|Shaggin' on the (Highway 90) Avenue|
|The Press - Features|
|Written by Kelley Lannigan|
|Wednesday, 04 January 2012 17:55|
To promote and celebrate their love for a dance that originated in South Carolina decades ago, Macclenny resident Danny Lamb and his wife Debbie hosted an event they called “Beach Music 101: Shaggin’ on the Avenue” in mid-December.
The Shag is a swing dance that originated along the coast between Myrtle Beach, South Carolina, and Wilmington, North Carolina, during the 1940s. It was adapted by South Carolina as the state’s official dance in 1976 and today is recognized in national and international dance competitions held across the United States.Friends and patrons attended the evening event which included a presentation on the origin and history of the dance, examples of beach music, and dance demonstrations by members of the First Coast Shag Club [FCSC] of Jacksonville.
Guests were also treated to a low country boil dinner which commonly accompanies shag dance events in South Carolina. The Lambs constructed a display of shag and beach music memorabilia including books, art, photographs, newspaper articles and most significant, a copy of the novel Beach Music by the pre-eminent southern author Pat
Conroy, who they once met at a book signing in Jacksonville.
For Beach Music 101, the Lambs turned the main room of their car dealership on US 90 in downtown Macclenny into a dance floor for FCSC members to demonstrate the Shag. They danced to beach music tunes by bands like The Drifters, The Embers, The Tams, the Temptations, and The Chairman of the Board.
With the presentation and dinner concluded, FCSC dancers gave free shag instruction to all interested guests.
Earlier, Mr. Lamb recounted his first exposure to the dance, which came on a business trip to Greensboro, North Carolina in 1987.
He was in the company of another salesman when he heard the song “What Kind of Fool” by The Tams on the radio and remarked how much he liked it.
“So you like beach music,” the salesman commented. “Then you must like the Shag, too.”
Mr. Lamb had never heard of either, but he was about to be introduced to an entire culture he had never known existed.
“Growing up in the 50s and 60s, we’d always listened to those songs on radio station WAPE out of Jacksonville,” he said. “There was even a relay station out of Baldwin and you could call and request a song and the DJ would say your name on the air and then play it for you. But none of us knew what we were listening to was known as beach music or that there was a dance associated with it.”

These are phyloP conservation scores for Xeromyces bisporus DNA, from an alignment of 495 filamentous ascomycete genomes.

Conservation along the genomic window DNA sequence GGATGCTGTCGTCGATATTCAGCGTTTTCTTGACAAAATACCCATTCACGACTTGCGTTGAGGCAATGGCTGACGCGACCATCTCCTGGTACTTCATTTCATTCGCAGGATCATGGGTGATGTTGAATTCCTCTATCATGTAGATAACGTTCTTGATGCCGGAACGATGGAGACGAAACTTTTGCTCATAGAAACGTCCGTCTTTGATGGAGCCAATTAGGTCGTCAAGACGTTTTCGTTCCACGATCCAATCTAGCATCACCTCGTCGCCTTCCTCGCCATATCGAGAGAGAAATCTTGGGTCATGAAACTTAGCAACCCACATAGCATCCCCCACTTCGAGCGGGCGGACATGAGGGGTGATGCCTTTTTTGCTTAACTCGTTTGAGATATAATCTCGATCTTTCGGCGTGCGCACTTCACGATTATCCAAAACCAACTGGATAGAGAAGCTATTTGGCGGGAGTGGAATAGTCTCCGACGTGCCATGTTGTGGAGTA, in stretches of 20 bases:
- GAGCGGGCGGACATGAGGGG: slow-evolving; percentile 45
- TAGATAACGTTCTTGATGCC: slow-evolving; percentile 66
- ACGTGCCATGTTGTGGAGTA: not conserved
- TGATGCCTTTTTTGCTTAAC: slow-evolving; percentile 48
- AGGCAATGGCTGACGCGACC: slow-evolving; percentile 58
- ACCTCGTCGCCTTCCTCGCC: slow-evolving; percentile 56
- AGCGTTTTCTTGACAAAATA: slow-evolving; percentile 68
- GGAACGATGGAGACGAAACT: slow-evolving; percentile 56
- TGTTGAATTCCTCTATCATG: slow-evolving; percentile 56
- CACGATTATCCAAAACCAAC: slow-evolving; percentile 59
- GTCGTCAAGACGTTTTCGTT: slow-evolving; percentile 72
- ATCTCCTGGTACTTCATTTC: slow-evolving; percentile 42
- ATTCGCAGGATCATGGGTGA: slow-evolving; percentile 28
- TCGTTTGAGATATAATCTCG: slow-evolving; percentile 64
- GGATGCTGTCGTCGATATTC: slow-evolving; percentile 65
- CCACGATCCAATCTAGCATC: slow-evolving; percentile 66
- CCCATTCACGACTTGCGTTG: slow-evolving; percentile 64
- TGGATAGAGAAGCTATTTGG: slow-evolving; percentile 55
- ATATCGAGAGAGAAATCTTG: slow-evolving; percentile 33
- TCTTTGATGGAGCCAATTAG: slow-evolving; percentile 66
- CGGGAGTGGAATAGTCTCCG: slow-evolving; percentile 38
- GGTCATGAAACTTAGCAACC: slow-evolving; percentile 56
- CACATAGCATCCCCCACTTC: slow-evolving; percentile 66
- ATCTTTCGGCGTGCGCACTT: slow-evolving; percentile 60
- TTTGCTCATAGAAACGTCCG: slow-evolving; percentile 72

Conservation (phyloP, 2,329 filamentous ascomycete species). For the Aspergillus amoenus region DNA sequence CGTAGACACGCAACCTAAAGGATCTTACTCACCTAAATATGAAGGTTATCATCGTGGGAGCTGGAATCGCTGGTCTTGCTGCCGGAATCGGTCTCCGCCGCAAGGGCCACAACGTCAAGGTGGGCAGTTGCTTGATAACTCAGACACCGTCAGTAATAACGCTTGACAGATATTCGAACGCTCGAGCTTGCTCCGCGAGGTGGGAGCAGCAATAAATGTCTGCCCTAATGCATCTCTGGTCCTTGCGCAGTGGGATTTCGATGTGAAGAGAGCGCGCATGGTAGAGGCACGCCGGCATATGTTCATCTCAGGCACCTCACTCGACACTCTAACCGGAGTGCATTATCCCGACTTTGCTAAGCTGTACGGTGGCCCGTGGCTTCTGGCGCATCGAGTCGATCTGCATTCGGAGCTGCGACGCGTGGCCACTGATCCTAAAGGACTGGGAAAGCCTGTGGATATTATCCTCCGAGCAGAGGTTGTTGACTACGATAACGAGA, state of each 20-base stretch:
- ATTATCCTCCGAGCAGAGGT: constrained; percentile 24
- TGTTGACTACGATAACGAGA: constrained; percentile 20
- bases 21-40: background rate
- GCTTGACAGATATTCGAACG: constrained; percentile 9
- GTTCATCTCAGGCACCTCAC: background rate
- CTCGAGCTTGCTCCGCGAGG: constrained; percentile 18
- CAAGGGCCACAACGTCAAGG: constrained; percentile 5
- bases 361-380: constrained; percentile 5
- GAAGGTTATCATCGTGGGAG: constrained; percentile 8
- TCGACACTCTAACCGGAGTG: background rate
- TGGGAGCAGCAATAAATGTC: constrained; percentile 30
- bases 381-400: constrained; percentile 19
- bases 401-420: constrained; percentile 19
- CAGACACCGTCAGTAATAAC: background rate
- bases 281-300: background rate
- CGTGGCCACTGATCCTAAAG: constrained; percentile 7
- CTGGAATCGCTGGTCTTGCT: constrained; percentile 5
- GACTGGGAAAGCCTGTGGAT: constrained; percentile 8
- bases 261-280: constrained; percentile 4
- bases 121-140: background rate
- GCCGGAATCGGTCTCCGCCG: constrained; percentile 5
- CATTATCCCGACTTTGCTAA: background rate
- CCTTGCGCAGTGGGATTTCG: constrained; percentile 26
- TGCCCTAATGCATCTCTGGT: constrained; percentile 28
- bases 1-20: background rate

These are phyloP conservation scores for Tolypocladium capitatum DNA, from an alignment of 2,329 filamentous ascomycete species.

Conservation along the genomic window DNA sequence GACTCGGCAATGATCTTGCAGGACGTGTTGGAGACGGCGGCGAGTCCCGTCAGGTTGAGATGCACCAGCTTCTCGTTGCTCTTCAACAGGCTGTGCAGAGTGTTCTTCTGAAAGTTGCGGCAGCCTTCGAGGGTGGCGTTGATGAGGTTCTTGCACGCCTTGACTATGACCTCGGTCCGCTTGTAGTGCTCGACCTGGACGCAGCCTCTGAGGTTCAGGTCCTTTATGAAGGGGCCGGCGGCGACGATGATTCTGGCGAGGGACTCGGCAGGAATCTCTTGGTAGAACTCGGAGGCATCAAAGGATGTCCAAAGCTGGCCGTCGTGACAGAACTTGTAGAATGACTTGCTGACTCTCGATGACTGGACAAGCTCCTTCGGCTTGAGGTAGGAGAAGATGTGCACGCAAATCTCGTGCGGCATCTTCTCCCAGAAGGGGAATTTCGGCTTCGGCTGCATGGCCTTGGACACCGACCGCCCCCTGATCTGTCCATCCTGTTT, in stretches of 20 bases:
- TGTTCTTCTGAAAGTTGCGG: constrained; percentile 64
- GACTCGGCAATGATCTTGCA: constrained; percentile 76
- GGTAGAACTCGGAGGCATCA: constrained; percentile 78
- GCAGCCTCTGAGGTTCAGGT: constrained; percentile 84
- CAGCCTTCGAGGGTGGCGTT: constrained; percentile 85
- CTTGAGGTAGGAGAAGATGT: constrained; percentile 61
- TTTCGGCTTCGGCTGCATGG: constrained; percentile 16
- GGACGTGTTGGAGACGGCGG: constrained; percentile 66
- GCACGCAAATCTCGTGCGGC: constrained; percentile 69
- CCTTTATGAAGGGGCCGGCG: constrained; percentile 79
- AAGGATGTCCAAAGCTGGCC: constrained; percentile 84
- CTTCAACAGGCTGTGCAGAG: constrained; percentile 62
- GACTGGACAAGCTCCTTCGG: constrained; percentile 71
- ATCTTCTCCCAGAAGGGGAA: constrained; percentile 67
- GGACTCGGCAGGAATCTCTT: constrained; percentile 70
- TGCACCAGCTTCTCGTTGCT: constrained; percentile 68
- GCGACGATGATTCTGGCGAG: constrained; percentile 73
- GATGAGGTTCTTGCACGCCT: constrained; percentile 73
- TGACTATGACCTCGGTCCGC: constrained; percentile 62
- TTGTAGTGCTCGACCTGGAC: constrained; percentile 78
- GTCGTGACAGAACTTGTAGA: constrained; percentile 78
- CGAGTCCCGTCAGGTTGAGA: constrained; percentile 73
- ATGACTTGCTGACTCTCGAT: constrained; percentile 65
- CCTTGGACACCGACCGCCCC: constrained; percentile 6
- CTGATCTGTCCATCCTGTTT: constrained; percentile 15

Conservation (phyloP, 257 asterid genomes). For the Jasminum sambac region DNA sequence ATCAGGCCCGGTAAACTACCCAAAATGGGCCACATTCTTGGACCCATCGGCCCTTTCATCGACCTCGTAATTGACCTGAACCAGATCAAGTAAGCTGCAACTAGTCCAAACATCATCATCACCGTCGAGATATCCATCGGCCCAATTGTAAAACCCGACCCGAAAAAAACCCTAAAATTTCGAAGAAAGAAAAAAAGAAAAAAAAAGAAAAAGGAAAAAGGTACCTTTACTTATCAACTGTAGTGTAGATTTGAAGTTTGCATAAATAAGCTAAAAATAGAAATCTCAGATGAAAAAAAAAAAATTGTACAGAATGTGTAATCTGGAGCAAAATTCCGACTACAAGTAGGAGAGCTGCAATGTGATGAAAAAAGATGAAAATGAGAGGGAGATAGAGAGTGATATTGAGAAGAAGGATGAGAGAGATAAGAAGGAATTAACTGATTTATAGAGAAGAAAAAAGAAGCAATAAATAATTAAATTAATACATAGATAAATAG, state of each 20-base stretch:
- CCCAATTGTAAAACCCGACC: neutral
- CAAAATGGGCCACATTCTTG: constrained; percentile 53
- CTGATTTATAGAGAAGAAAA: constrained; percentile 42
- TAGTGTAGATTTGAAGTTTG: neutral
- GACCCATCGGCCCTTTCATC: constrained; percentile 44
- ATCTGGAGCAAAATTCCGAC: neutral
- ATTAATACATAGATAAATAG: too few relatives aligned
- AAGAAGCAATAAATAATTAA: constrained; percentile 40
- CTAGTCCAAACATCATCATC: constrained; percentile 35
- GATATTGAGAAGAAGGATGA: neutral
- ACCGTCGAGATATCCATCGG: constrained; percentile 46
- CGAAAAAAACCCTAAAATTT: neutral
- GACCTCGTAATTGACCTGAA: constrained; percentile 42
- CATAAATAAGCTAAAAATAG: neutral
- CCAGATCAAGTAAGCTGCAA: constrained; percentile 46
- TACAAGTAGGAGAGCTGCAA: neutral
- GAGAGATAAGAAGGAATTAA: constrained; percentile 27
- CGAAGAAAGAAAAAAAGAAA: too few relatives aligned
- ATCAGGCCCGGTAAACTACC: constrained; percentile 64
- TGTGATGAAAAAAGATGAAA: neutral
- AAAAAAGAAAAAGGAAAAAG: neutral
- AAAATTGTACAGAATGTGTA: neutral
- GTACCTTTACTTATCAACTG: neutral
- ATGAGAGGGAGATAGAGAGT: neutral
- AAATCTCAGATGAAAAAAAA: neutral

Ironically, a huge Shag event was about to take place at the hotel where he was staying. The next night, he entered the ballroom and came face to face with the music and dance that would quickly become one of his life’s passions.
“I was blown away,” he recalls. “The Embers were on stage playing ‘Beach Music Medley’ and hundreds of people were on the floor dancing with each other. It was the prettiest dancing I’d ever seen to the prettiest music I’d ever heard.”
After that night, Danny introduced his wife to the dance and the couple became avid shaggers.
They traveled to take lessons from a shag instructor and watched instructional CD’s to help them learn new techniques.
Over the years, they have frequently attended events such as the bi-annual Society of Shaggers Spring Safari and Fall Migrations held in North Myrtle Beach, South Carolina and attended by shag enthusiasts from all over the country.
Last February, the Lambs performed the dance in the local production of Dancing with the Stars: Baker County Style.
They received so many inquiries about their performance, they decided to plan a party to introduce interested people to the culture of shagging and beach music.
“I’d wanted to do this event for a while,” said Mr. Lamb. “And I’m so glad we could finally make it happen. I wish everyone could have the experience of dancing to this music on a well worn wood floor, out in the open air, with sea gulls flying overhead and the ocean pounding on the shore nearby. There truly is nothing like it.”
Anyone interested in learning to shag can attend free lessons taught by First Coast Shag Club instructors each Wednesday at 7:30 pm at River City Brewing Company in Jacksonville. Call 398-2299 for more information.
|Last Updated on Friday, 06 January 2012 11:19|